Software craftsmanship talks about a journey from apprentice, to journeymen and then master.  The apprentice experiences more learning than teaching and is mentored closely by a master.  The journeyman has responsibility to take on projects unsupervised and works for many different masters to broaden the range of their experiences.  It was commented that the journeyman was best placed to move the industry forward as they have a broader view than a master.

Sandro talked about how you dont have a control over becoming a master - it is driven by the community who look to certain individuals that are perseved as being highly experienced in a particular area.

These labels whislt interesting to talk about how you travel along your journey are not in themselves an important aspect of software craftsmanship.

In summary
The great conversations continued in the "SkillsMatter" pub, The Slaughtered Lamb and there was a lot of merry making going on there after the event.

For myself, a simple way of thinking about all these concepts software craftsmanship is to consider being "responsible", taking actions that are the most responsible thing you could do at the time within the constrains put upon you whilst still delivering value.

Monday, 4 October 2010

Understanding can be difficult if there is confrontation!

When trying to share some knowledge or raise issues, I try to lead the audience (audience being an individual, team or community) on a thought trail rather than pointing out issues directly or just imparting the answer.  By laying out a path of thinking, the audience is more likely to engage with the concepts or information you are imparting and become involved in path to the answer.  Once on the path, the audience is more likely to accept the outcome.

Okay, so how do you start a thought trail, it sounds like a long, drawn out, boring process!
Start with the problem statement !!!  rather than a question ???

Using the Socratic method of understanding is beneficial to the person who is playing the role of Socraties as they are able to drill down in to the real meaning and understanding of another person.  However, asking a hard question (Why often being a hard question at times - if you don't know why you do something) and making people feel they should have the answers at their finger tips is not as conducive to knowledge sharing or collaborative problem solving

Empathise with the audience that have the problem, make that audience feel you are or have been in their situation, this will make them feel warmer and more receptive to what you have to say.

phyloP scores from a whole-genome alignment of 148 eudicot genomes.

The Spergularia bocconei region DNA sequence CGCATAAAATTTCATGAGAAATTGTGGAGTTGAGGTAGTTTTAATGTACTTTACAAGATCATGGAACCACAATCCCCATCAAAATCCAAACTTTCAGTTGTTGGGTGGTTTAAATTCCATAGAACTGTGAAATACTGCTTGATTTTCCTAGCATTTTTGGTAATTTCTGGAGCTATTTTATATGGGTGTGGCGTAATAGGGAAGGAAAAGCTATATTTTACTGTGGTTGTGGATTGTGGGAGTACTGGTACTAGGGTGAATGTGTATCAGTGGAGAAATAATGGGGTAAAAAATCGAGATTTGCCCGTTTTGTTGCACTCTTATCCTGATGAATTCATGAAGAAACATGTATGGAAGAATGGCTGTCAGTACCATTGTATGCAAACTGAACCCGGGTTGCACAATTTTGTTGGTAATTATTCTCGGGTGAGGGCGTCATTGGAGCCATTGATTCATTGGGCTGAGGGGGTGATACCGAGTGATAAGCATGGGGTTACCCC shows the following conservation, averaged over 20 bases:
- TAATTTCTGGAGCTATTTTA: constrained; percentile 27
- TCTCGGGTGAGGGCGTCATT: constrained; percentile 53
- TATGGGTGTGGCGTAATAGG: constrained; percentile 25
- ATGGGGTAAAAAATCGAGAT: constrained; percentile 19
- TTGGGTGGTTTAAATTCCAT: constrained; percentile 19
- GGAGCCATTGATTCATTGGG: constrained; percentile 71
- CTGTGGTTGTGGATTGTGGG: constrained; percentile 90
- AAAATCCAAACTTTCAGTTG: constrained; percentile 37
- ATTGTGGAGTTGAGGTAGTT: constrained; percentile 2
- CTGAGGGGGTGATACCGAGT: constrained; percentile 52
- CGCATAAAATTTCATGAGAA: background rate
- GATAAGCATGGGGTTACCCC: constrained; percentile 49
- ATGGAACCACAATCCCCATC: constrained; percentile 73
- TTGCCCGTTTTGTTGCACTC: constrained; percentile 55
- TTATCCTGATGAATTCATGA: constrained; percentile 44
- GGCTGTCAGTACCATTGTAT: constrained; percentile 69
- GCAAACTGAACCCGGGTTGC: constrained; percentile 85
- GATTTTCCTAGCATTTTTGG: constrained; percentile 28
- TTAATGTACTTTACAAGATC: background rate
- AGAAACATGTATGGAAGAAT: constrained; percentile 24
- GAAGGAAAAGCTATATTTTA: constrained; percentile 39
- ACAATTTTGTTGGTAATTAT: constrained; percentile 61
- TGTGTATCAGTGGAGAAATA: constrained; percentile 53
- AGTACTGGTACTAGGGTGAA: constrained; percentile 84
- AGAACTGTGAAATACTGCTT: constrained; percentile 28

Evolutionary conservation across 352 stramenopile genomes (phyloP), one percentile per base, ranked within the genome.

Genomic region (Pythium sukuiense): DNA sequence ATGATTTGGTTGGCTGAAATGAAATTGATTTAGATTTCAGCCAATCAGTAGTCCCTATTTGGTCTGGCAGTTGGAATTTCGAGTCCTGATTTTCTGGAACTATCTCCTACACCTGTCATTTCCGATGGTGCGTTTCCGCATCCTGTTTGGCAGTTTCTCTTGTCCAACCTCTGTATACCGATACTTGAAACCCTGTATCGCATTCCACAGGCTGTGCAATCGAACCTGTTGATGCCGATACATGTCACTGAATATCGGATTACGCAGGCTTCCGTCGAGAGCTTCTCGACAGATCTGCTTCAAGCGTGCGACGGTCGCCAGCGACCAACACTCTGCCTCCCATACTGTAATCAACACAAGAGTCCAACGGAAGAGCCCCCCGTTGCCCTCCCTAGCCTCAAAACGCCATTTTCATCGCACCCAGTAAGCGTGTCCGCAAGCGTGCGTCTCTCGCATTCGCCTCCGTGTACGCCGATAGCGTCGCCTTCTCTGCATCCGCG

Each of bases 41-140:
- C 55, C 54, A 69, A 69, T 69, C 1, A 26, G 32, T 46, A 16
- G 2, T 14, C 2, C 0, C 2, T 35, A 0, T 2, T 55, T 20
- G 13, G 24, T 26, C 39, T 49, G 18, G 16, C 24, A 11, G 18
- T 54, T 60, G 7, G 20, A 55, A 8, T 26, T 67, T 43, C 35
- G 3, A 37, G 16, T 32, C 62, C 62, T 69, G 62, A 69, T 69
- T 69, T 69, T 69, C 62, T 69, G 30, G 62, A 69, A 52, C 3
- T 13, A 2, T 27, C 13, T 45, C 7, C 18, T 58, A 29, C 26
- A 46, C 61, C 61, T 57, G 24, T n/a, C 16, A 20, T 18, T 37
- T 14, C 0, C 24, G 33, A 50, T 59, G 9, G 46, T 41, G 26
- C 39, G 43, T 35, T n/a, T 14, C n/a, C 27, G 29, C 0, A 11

Socratic Question: Why are you talking to a reporting copy of a 3rd party database that is a day old rather than talking to the application in real time?

Empathy statement: I am concern that we are doing a lot of work to integrate with this application and the information may be out of date.  If the schema changes then we may have a broken system and have to carry out a lot of rework under pressure from our angry customers.  If we were able to talk to the application directly and ask it questions, perhaps that would require less setting up and would be less likely to change.

The Socratic question, whilst perfectly valid, puts potential conflict in the way of the problem space.  You can often make the person you put the question to feel that they are to blame or have made a stupid mistake.  If the person is made to feel uncomfortable or in the wrong, then they are less likely to work with you or listen to your advice to resolve the problem.

Using the empathy statement, you have asked the same question, but have asked the person to go on a journey with you to understand concerns of the problem raised and evaluate whether a different approach has merit.  The person is encouraged to feel part of the solution, rather than being the cause of the problem.

In writing this article I started to break the premise of the piece by using a title that was a Sochratic method style question: Empathy over Sochratic method?

Instead, I went for the title: Understanding can be difficult if there is confrontation!

I wrote this article after reading the preface of The Goal by Eliyahu M. Goldratt and Jeff Cox.  The preface is describing the style of the book which is in the form of a story.  The preface states that this has been an effective book style to get across the many issues coveres in an engaging way.